'Fauda' Season 3 Ending Explained: Here's why Bashar chose Yaara and Captain Gabi in his revenge against Doron

Bashar's 'knock-out punch' revenge means picking victims who he can get to and are 'high-value' targets


                            'Fauda' Season 3 Ending Explained: Here's why Bashar chose Yaara and Captain Gabi in his revenge against Doron
Bashar and Doron (Netflix)

After Abu Mohammed's men fail to capture the escaping boy hostage Elaad alive, "the Sheikh", the religious head, is eager to clip the wings of the fanatical Mohammed, in charge of Hamas' military unit. He says Jihad Hamdani, long respected within "the Movement", will take custody of the remaining girl hostage, Yaara. Jihad takes this chance to extract himself and his son, Bashar, as well, from the hotel room they have been living in as "guests" of Abu Mohammed with a guard stationed at their door at all times. He tells the Sheikh that he is not comfortable with guarding Yaara using Abu Mohammed's men because they are loyal to Mohammed, not him. 

The Sheikh acquiesces to his request to shift Yaara into the Samahadana clan's compound run by Jihad's friend, Abu Ibrahim, who acts more like a brother because of their prison life camaraderie. Bashar, already feeling guilty about the hostage situation, is extra kind to Yaara in the beginning, often trying to explain their helpless position. While he thinks Abu Mohammed is ruthless, he sees himself as a benign captor.

Identifying himself with her, an innocent, who has got pulled into the conflict, he also develops a bit of a crush on her. But Yaara, understandably, is terrified of Bashar no matter what he says.  She shrinks from him, feeling revulsed when Bashar caresses her cheek in an attempt to comfort her.

By then, Bashar is also fixed in his hatred and rejection of Doron and Abu Mohammed, the two men on opposite sides of the conflict but both equally responsible for the fugitive status of his father and himself, their spur-of-the-moment plan to capture Jewish hostages and their forced exile to Gaza.

Informed by Hila's asset about the change of prisoner status, Captain Gabi, the intelligence head, puts pressure on Jihad indirectly by demolishing the Hamdani home in Dhahiriya, which is then broadcasted on TV.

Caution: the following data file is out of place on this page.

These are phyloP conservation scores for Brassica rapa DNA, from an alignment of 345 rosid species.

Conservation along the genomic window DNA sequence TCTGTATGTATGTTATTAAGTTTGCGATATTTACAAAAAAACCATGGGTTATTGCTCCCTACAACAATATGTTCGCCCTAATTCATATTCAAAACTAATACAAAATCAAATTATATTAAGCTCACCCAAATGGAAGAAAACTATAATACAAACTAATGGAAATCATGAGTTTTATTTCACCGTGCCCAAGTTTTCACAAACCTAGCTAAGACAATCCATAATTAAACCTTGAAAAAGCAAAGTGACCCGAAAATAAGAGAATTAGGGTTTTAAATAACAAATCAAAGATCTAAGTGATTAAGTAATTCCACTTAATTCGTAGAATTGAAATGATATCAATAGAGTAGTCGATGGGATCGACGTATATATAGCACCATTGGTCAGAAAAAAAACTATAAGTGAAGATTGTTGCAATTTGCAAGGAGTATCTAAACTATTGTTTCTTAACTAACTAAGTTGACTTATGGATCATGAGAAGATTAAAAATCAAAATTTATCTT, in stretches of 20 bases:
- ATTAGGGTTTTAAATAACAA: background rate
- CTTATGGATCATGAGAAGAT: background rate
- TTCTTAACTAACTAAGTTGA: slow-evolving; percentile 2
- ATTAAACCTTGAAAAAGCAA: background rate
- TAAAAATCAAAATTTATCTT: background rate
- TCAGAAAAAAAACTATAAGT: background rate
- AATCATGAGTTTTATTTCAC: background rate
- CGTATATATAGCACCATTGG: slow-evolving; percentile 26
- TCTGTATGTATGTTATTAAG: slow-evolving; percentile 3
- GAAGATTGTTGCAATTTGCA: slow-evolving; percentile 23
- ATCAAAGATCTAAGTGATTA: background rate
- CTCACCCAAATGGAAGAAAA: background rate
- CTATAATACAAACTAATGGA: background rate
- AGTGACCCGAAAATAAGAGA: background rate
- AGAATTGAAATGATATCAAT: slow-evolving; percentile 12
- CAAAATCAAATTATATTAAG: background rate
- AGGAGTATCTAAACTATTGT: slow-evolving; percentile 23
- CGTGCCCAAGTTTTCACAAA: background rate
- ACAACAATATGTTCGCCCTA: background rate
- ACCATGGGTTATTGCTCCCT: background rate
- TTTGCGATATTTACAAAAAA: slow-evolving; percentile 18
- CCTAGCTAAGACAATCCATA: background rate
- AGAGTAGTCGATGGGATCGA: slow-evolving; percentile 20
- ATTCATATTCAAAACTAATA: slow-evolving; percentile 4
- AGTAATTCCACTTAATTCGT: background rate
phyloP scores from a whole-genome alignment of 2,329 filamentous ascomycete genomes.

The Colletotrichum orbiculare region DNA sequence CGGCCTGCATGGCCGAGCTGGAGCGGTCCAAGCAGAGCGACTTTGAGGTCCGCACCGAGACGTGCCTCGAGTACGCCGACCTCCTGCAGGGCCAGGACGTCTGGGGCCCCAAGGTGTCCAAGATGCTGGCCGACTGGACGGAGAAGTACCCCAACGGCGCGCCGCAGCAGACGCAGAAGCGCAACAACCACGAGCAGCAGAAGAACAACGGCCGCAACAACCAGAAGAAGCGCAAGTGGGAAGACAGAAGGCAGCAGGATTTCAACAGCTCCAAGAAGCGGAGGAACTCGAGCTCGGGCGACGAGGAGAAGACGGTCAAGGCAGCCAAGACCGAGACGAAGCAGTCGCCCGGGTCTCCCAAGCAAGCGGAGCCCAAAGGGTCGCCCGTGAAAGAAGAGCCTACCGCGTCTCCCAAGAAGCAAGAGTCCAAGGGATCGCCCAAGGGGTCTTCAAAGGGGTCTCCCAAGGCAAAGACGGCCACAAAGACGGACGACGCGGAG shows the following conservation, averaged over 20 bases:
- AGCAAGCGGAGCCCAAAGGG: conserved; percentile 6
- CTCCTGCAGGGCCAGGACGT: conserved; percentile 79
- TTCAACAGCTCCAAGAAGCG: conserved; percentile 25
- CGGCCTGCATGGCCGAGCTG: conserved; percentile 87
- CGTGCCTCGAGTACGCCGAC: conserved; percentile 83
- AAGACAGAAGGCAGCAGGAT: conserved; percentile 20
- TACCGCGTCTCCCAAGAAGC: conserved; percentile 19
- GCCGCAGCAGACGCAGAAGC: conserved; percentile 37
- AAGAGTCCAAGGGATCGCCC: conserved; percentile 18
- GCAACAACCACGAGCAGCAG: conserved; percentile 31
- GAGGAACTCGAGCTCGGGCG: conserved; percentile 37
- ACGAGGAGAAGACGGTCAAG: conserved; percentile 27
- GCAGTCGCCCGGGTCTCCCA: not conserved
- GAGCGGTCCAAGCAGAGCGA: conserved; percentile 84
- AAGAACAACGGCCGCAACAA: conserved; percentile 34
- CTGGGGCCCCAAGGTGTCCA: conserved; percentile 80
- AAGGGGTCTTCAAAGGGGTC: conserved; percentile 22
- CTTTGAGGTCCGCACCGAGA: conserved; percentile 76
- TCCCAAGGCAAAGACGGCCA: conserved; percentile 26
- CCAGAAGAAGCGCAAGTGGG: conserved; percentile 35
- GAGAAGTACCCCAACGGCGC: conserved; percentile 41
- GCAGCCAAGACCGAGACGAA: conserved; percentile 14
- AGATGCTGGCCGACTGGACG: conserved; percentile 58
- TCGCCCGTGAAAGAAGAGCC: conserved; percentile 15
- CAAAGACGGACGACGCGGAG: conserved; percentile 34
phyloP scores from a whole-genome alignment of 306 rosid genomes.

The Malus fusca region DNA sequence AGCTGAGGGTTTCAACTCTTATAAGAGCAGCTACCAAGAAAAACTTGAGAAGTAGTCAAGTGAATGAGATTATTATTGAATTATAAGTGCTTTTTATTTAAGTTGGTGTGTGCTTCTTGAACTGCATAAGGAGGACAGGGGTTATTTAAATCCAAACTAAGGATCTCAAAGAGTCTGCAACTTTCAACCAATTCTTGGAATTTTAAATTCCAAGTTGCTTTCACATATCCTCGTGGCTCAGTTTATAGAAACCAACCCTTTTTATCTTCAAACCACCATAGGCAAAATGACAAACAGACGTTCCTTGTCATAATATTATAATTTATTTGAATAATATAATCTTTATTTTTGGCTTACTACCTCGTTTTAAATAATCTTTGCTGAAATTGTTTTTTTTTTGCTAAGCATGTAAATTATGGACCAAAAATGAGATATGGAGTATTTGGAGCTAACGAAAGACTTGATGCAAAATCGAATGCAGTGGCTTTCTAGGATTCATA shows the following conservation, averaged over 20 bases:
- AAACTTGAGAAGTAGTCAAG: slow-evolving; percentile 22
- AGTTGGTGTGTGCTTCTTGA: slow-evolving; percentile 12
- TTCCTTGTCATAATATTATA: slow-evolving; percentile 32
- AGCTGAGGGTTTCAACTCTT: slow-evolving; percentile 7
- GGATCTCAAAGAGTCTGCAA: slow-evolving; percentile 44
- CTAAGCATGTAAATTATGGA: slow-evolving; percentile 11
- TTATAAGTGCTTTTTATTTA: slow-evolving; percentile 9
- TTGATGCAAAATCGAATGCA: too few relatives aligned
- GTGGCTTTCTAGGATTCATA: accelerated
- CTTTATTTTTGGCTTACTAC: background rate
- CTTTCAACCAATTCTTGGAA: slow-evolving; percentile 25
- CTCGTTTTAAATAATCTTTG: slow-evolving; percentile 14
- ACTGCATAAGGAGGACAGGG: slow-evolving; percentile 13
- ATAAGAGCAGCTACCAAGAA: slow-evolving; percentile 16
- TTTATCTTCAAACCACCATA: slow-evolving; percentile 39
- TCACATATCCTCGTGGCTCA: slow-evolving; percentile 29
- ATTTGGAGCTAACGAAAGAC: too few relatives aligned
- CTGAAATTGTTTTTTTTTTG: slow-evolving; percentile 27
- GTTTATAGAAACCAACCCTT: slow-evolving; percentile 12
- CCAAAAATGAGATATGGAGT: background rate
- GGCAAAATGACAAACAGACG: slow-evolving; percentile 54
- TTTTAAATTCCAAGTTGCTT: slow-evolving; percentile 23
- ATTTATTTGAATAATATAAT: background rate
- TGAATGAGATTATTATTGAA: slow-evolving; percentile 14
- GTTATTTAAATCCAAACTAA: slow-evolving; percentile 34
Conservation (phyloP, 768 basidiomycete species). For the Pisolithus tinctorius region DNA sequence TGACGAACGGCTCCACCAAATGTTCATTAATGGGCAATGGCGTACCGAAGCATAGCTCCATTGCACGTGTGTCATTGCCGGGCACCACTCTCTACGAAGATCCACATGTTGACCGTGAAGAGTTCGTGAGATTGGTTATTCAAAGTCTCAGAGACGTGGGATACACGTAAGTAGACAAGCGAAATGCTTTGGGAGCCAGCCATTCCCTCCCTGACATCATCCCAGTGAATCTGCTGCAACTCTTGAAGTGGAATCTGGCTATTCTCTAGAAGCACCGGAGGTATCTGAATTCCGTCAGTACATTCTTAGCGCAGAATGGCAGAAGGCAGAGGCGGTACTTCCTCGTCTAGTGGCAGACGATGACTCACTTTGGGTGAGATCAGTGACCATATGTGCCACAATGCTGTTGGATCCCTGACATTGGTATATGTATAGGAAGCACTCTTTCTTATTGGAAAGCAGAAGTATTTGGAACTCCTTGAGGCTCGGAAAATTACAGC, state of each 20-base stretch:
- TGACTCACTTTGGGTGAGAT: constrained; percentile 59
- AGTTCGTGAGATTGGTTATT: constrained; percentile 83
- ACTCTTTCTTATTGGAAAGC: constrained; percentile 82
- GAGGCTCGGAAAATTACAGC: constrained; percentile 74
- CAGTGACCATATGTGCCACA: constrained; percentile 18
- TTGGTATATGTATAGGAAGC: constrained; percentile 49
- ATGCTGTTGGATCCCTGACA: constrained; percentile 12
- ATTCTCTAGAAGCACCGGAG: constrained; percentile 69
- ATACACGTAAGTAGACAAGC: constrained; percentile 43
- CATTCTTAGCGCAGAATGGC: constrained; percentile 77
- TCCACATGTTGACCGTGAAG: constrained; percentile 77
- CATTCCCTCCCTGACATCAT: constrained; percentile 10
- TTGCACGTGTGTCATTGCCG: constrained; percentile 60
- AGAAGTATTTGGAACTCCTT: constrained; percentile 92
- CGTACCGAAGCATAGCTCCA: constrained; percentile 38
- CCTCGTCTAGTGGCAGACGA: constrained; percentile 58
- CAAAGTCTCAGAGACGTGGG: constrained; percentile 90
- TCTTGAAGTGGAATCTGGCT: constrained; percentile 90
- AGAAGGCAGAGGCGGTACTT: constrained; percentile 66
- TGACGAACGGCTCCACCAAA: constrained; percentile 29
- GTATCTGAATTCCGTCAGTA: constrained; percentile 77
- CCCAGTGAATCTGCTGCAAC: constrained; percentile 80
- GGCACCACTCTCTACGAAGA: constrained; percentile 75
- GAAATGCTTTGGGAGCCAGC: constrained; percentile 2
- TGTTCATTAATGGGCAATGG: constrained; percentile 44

Jihad, reacts predictably, stepping out of the secure compound to buy a burner phone and call his wife. The Shin Bet tracing every call, quickly pinpoint his location. Doron, in hot pursuit, first tries to follow him discreetly to find out where Yaara is being kept. But when he is spotted by Jihad, it becomes a shoot-to-kill operation when Jihad opens fire. 

After Jihad's death, Bashar is no longer the same boy. In his rage and grief, he tries to kill Yaara because the "Jews" had killed his father but is controlled by Abu Ibrahim and his men. After Jihad's death, Bashar is adamant that he will be the one to swap Yaara for Palestinian prisoners just like his father would have wanted.

When Doron and his unit storm their compound, he escapes with Yaara in a car but Yaara attacks him and throws herself out of the car and is rescued by Doron and his men who are in hot pursuit. 

On Yaara's safe return, Israel explodes with joy, while thousands gather to mourn for Jihad at his funeral in Gaza. Bashar later sees Yaara on TV giving an interview about how her captors are "not human" but killers.

Her description of him as a killer though she is safe at home, while his uncle, cousin, and father have been killed by IDF soldiers and his mother is in prison for being a collaborator is too much for Bashar to take. You can see him vow internally that since he has been branded a killer, he will become one. He has already, by this point, had his revenge on Abu Mohammed, shooting him point-blank, in his head.   

As someone who has lost everything by this point, he is ready to deliver his "knock-out punch" revenge on Israel and Doron. His final choice of victims comes down to access and what will cause Doron and the Israeli establishment the most amount of pain. Doron's family is not an option because while it would cause immense pain to Doron, it would not affect Israel as a whole.

He picks Captain Gabi not only because he was his cousin Abu Fauzi's original kill target of strategic importance, but also because he had gone after the Hamdani family. He tells his sister, Hayfa, that "the captain will no longer bother you" when she tells him how Gabi had been putting pressure on her to reveal Bashar's whereabouts and had kept their mother in prison. He also knows that Gabi is Doron's boss and ally. He gets access to Gabi through his Palestinian physiotherapist, Fayed, who agrees to kill Gabi for them when he is at his most vulnerable. 

Yaara, he goes after himself, after his men are killed, because it is personal. In Yaara, the innocent, he sees himself, as mentioned before. In his mind, his mission to kill Yaara stems from making her suffer as he has suffered. Despite being an innocent, if his entire family was either dead, in prison or under surveillance, why should Yaara be happy, safe in the arms of her family? He also knows that killing Yaara will turn Israel's victory, symbolized by her safe return, to ashes.

Bashar realizes that Doron will feel personally tortured to know that the boy he had betrayed as a spy was the one to kill Yaara. As he tells Doron, "you will go to sleep sad tonight" before shooting Yaara in the head. When he is captured, he smirks at Doron's anguish, happy that he is feeling the same kind of pain that he has experienced in the past two weeks.

With that Bashar's transformation from innocent to a terrorist is complete. He swaggers into the jail his father was held in for so many years, ready to become the next "father of prisoners".

'Fauda' is available to stream on Netflix from April 16 onward.

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